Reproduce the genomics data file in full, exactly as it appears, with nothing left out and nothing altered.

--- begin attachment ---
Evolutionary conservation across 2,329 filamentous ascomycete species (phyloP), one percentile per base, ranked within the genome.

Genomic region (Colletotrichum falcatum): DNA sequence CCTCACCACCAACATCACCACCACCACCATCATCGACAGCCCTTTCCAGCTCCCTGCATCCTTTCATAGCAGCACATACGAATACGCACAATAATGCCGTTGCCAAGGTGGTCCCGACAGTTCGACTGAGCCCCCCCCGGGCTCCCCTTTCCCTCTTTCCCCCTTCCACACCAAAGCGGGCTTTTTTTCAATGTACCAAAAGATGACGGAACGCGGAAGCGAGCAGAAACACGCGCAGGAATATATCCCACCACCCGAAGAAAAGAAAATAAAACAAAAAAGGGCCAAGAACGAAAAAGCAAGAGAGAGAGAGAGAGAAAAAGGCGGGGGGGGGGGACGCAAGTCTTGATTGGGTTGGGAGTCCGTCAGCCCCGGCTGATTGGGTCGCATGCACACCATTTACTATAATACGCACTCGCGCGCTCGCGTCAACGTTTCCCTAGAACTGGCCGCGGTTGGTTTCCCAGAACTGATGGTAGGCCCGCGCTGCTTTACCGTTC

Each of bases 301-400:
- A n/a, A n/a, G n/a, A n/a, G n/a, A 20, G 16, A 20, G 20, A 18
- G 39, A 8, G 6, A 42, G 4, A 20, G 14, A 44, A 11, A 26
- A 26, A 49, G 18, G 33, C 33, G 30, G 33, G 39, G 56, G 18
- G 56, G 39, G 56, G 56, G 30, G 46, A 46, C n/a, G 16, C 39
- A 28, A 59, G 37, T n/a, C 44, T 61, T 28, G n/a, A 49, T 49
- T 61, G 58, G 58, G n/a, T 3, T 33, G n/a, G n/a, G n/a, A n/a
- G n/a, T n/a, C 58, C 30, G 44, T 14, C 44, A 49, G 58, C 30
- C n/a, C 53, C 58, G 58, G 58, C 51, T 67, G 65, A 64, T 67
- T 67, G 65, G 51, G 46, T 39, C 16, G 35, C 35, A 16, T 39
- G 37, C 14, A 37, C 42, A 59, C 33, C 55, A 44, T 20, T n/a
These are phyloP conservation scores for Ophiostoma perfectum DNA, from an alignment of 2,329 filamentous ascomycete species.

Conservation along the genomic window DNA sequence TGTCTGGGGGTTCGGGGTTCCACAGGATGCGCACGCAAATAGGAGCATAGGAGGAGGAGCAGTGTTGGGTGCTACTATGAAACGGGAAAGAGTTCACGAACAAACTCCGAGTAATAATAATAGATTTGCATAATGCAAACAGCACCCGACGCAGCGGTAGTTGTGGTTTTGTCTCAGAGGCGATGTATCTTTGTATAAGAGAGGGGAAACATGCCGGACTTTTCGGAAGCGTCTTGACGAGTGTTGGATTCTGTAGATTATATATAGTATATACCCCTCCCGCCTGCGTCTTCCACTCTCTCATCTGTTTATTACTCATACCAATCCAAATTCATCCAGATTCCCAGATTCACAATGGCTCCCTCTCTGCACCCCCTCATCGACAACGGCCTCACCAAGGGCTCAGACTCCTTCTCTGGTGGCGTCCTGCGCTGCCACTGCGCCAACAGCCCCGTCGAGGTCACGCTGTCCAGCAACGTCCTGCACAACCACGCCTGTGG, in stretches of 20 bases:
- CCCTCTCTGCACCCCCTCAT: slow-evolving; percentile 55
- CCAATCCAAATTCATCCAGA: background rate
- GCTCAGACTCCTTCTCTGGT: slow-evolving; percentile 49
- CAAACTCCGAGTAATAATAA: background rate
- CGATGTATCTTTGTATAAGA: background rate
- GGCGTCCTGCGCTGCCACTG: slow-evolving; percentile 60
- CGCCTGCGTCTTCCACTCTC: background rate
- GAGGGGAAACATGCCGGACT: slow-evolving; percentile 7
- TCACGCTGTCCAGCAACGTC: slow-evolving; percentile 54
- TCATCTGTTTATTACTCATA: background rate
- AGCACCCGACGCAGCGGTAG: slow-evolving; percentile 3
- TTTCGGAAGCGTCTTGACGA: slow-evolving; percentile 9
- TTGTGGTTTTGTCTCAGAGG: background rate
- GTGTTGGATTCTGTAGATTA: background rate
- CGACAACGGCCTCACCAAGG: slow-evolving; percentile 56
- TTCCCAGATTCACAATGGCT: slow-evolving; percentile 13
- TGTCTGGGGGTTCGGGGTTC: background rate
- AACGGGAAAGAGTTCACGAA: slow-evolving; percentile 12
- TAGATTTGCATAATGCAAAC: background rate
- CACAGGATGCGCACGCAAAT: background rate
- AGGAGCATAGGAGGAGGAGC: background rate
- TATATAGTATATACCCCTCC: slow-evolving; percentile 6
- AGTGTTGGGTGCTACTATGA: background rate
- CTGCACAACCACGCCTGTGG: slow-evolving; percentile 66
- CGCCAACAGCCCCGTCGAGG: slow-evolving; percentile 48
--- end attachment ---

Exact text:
Evolutionary conservation across 2,329 filamentous ascomycete species (phyloP), one percentile per base, ranked within the genome.

Genomic region (Colletotrichum falcatum): DNA sequence CCTCACCACCAACATCACCACCACCACCATCATCGACAGCCCTTTCCAGCTCCCTGCATCCTTTCATAGCAGCACATACGAATACGCACAATAATGCCGTTGCCAAGGTGGTCCCGACAGTTCGACTGAGCCCCCCCCGGGCTCCCCTTTCCCTCTTTCCCCCTTCCACACCAAAGCGGGCTTTTTTTCAATGTACCAAAAGATGACGGAACGCGGAAGCGAGCAGAAACACGCGCAGGAATATATCCCACCACCCGAAGAAAAGAAAATAAAACAAAAAAGGGCCAAGAACGAAAAAGCAAGAGAGAGAGAGAGAGAAAAAGGCGGGGGGGGGGGACGCAAGTCTTGATTGGGTTGGGAGTCCGTCAGCCCCGGCTGATTGGGTCGCATGCACACCATTTACTATAATACGCACTCGCGCGCTCGCGTCAACGTTTCCCTAGAACTGGCCGCGGTTGGTTTCCCAGAACTGATGGTAGGCCCGCGCTGCTTTACCGTTC

Each of bases 301-400:
- A n/a, A n/a, G n/a, A n/a, G n/a, A 20, G 16, A 20, G 20, A 18
- G 39, A 8, G 6, A 42, G 4, A 20, G 14, A 44, A 11, A 26
- A 26, A 49, G 18, G 33, C 33, G 30, G 33, G 39, G 56, G 18
- G 56, G 39, G 56, G 56, G 30, G 46, A 46, C n/a, G 16, C 39
- A 28, A 59, G 37, T n/a, C 44, T 61, T 28, G n/a, A 49, T 49
- T 61, G 58, G 58, G n/a, T 3, T 33, G n/a, G n/a, G n/a, A n/a
- G n/a, T n/a, C 58, C 30, G 44, T 14, C 44, A 49, G 58, C 30
- C n/a, C 53, C 58, G 58, G 58, C 51, T 67, G 65, A 64, T 67
- T 67, G 65, G 51, G 46, T 39, C 16, G 35, C 35, A 16, T 39
- G 37, C 14, A 37, C 42, A 59, C 33, C 55, A 44, T 20, T n/a
These are phyloP conservation scores for Ophiostoma perfectum DNA, from an alignment of 2,329 filamentous ascomycete species.

Conservation along the genomic window DNA sequence TGTCTGGGGGTTCGGGGTTCCACAGGATGCGCACGCAAATAGGAGCATAGGAGGAGGAGCAGTGTTGGGTGCTACTATGAAACGGGAAAGAGTTCACGAACAAACTCCGAGTAATAATAATAGATTTGCATAATGCAAACAGCACCCGACGCAGCGGTAGTTGTGGTTTTGTCTCAGAGGCGATGTATCTTTGTATAAGAGAGGGGAAACATGCCGGACTTTTCGGAAGCGTCTTGACGAGTGTTGGATTCTGTAGATTATATATAGTATATACCCCTCCCGCCTGCGTCTTCCACTCTCTCATCTGTTTATTACTCATACCAATCCAAATTCATCCAGATTCCCAGATTCACAATGGCTCCCTCTCTGCACCCCCTCATCGACAACGGCCTCACCAAGGGCTCAGACTCCTTCTCTGGTGGCGTCCTGCGCTGCCACTGCGCCAACAGCCCCGTCGAGGTCACGCTGTCCAGCAACGTCCTGCACAACCACGCCTGTGG, in stretches of 20 bases:
- CCCTCTCTGCACCCCCTCAT: slow-evolving; percentile 55
- CCAATCCAAATTCATCCAGA: background rate
- GCTCAGACTCCTTCTCTGGT: slow-evolving; percentile 49
- CAAACTCCGAGTAATAATAA: background rate
- CGATGTATCTTTGTATAAGA: background rate
- GGCGTCCTGCGCTGCCACTG: slow-evolving; percentile 60
- CGCCTGCGTCTTCCACTCTC: background rate
- GAGGGGAAACATGCCGGACT: slow-evolving; percentile 7
- TCACGCTGTCCAGCAACGTC: slow-evolving; percentile 54
- TCATCTGTTTATTACTCATA: background rate
- AGCACCCGACGCAGCGGTAG: slow-evolving; percentile 3
- TTTCGGAAGCGTCTTGACGA: slow-evolving; percentile 9
- TTGTGGTTTTGTCTCAGAGG: background rate
- GTGTTGGATTCTGTAGATTA: background rate
- CGACAACGGCCTCACCAAGG: slow-evolving; percentile 56
- TTCCCAGATTCACAATGGCT: slow-evolving; percentile 13
- TGTCTGGGGGTTCGGGGTTC: background rate
- AACGGGAAAGAGTTCACGAA: slow-evolving; percentile 12
- TAGATTTGCATAATGCAAAC: background rate
- CACAGGATGCGCACGCAAAT: background rate
- AGGAGCATAGGAGGAGGAGC: background rate
- TATATAGTATATACCCCTCC: slow-evolving; percentile 6
- AGTGTTGGGTGCTACTATGA: background rate
- CTGCACAACCACGCCTGTGG: slow-evolving; percentile 66
- CGCCAACAGCCCCGTCGAGG: slow-evolving; percentile 48